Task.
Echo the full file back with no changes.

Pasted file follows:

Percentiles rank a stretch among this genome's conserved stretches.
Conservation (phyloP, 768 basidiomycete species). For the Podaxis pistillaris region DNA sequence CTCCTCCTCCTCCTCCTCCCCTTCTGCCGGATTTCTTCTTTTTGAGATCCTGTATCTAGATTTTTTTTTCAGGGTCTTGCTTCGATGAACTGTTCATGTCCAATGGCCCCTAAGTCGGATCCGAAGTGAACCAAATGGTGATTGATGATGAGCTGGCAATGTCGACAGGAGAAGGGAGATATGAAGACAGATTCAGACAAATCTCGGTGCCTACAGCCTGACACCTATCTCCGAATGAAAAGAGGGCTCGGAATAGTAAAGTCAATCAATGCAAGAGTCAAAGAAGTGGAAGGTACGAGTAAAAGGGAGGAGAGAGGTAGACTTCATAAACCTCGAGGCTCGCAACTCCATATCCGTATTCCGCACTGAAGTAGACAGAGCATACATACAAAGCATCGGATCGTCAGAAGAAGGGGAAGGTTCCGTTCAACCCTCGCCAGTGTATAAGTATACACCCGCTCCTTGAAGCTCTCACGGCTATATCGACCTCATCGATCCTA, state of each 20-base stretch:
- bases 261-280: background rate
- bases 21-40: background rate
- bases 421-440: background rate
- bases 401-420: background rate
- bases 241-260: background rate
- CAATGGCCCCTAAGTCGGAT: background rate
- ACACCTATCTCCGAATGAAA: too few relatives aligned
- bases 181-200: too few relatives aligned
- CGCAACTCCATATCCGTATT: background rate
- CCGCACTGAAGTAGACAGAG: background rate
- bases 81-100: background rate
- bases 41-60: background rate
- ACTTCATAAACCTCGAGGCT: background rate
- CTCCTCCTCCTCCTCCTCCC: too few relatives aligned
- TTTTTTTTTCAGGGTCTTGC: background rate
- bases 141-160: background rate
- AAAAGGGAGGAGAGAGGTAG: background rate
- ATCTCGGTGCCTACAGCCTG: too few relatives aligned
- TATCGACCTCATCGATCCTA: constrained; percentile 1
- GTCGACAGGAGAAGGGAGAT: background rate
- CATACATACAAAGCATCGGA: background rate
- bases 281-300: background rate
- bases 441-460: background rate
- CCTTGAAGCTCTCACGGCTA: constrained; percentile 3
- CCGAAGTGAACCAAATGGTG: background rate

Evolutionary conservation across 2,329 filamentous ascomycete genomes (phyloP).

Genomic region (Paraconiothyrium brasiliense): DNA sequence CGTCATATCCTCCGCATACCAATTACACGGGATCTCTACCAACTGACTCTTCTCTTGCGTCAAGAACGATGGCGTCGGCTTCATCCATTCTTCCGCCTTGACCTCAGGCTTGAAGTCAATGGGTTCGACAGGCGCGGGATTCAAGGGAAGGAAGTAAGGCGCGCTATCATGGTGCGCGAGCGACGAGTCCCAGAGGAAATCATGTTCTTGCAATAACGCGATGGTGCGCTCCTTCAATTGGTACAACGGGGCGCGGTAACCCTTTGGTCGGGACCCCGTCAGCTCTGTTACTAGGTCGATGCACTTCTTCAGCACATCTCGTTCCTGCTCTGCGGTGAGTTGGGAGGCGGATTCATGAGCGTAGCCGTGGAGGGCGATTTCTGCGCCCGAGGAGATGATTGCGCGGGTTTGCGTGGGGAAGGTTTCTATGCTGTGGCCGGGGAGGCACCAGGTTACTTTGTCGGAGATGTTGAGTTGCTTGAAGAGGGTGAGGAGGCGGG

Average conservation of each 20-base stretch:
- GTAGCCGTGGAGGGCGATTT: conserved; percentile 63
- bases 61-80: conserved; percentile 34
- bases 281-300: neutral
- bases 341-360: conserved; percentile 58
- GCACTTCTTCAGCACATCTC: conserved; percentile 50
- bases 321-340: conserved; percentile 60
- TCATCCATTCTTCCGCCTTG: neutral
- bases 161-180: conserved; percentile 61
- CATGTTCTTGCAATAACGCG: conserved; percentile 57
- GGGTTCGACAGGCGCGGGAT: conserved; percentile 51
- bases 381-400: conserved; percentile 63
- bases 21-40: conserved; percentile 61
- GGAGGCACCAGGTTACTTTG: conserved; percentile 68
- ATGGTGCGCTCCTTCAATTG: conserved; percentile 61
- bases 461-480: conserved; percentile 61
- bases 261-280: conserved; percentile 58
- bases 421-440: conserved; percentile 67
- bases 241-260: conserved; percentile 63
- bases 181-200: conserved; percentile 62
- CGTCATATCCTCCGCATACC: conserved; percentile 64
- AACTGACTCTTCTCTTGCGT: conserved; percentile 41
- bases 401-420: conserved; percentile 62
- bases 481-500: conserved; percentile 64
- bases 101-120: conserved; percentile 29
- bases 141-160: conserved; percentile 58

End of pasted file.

Percentiles rank a stretch among this genome's conserved stretches.
Conservation (phyloP, 768 basidiomycete species). For the Podaxis pistillaris region DNA sequence CTCCTCCTCCTCCTCCTCCCCTTCTGCCGGATTTCTTCTTTTTGAGATCCTGTATCTAGATTTTTTTTTCAGGGTCTTGCTTCGATGAACTGTTCATGTCCAATGGCCCCTAAGTCGGATCCGAAGTGAACCAAATGGTGATTGATGATGAGCTGGCAATGTCGACAGGAGAAGGGAGATATGAAGACAGATTCAGACAAATCTCGGTGCCTACAGCCTGACACCTATCTCCGAATGAAAAGAGGGCTCGGAATAGTAAAGTCAATCAATGCAAGAGTCAAAGAAGTGGAAGGTACGAGTAAAAGGGAGGAGAGAGGTAGACTTCATAAACCTCGAGGCTCGCAACTCCATATCCGTATTCCGCACTGAAGTAGACAGAGCATACATACAAAGCATCGGATCGTCAGAAGAAGGGGAAGGTTCCGTTCAACCCTCGCCAGTGTATAAGTATACACCCGCTCCTTGAAGCTCTCACGGCTATATCGACCTCATCGATCCTA, state of each 20-base stretch:
- bases 261-280: background rate
- bases 21-40: background rate
- bases 421-440: background rate
- bases 401-420: background rate
- bases 241-260: background rate
- CAATGGCCCCTAAGTCGGAT: background rate
- ACACCTATCTCCGAATGAAA: too few relatives aligned
- bases 181-200: too few relatives aligned
- CGCAACTCCATATCCGTATT: background rate
- CCGCACTGAAGTAGACAGAG: background rate
- bases 81-100: background rate
- bases 41-60: background rate
- ACTTCATAAACCTCGAGGCT: background rate
- CTCCTCCTCCTCCTCCTCCC: too few relatives aligned
- TTTTTTTTTCAGGGTCTTGC: background rate
- bases 141-160: background rate
- AAAAGGGAGGAGAGAGGTAG: background rate
- ATCTCGGTGCCTACAGCCTG: too few relatives aligned
- TATCGACCTCATCGATCCTA: constrained; percentile 1
- GTCGACAGGAGAAGGGAGAT: background rate
- CATACATACAAAGCATCGGA: background rate
- bases 281-300: background rate
- bases 441-460: background rate
- CCTTGAAGCTCTCACGGCTA: constrained; percentile 3
- CCGAAGTGAACCAAATGGTG: background rate

Evolutionary conservation across 2,329 filamentous ascomycete genomes (phyloP).

Genomic region (Paraconiothyrium brasiliense): DNA sequence CGTCATATCCTCCGCATACCAATTACACGGGATCTCTACCAACTGACTCTTCTCTTGCGTCAAGAACGATGGCGTCGGCTTCATCCATTCTTCCGCCTTGACCTCAGGCTTGAAGTCAATGGGTTCGACAGGCGCGGGATTCAAGGGAAGGAAGTAAGGCGCGCTATCATGGTGCGCGAGCGACGAGTCCCAGAGGAAATCATGTTCTTGCAATAACGCGATGGTGCGCTCCTTCAATTGGTACAACGGGGCGCGGTAACCCTTTGGTCGGGACCCCGTCAGCTCTGTTACTAGGTCGATGCACTTCTTCAGCACATCTCGTTCCTGCTCTGCGGTGAGTTGGGAGGCGGATTCATGAGCGTAGCCGTGGAGGGCGATTTCTGCGCCCGAGGAGATGATTGCGCGGGTTTGCGTGGGGAAGGTTTCTATGCTGTGGCCGGGGAGGCACCAGGTTACTTTGTCGGAGATGTTGAGTTGCTTGAAGAGGGTGAGGAGGCGGG

Average conservation of each 20-base stretch:
- GTAGCCGTGGAGGGCGATTT: conserved; percentile 63
- bases 61-80: conserved; percentile 34
- bases 281-300: neutral
- bases 341-360: conserved; percentile 58
- GCACTTCTTCAGCACATCTC: conserved; percentile 50
- bases 321-340: conserved; percentile 60
- TCATCCATTCTTCCGCCTTG: neutral
- bases 161-180: conserved; percentile 61
- CATGTTCTTGCAATAACGCG: conserved; percentile 57
- GGGTTCGACAGGCGCGGGAT: conserved; percentile 51
- bases 381-400: conserved; percentile 63
- bases 21-40: conserved; percentile 61
- GGAGGCACCAGGTTACTTTG: conserved; percentile 68
- ATGGTGCGCTCCTTCAATTG: conserved; percentile 61
- bases 461-480: conserved; percentile 61
- bases 261-280: conserved; percentile 58
- bases 421-440: conserved; percentile 67
- bases 241-260: conserved; percentile 63
- bases 181-200: conserved; percentile 62
- CGTCATATCCTCCGCATACC: conserved; percentile 64
- AACTGACTCTTCTCTTGCGT: conserved; percentile 41
- bases 401-420: conserved; percentile 62
- bases 481-500: conserved; percentile 64
- bases 101-120: conserved; percentile 29
- bases 141-160: conserved; percentile 58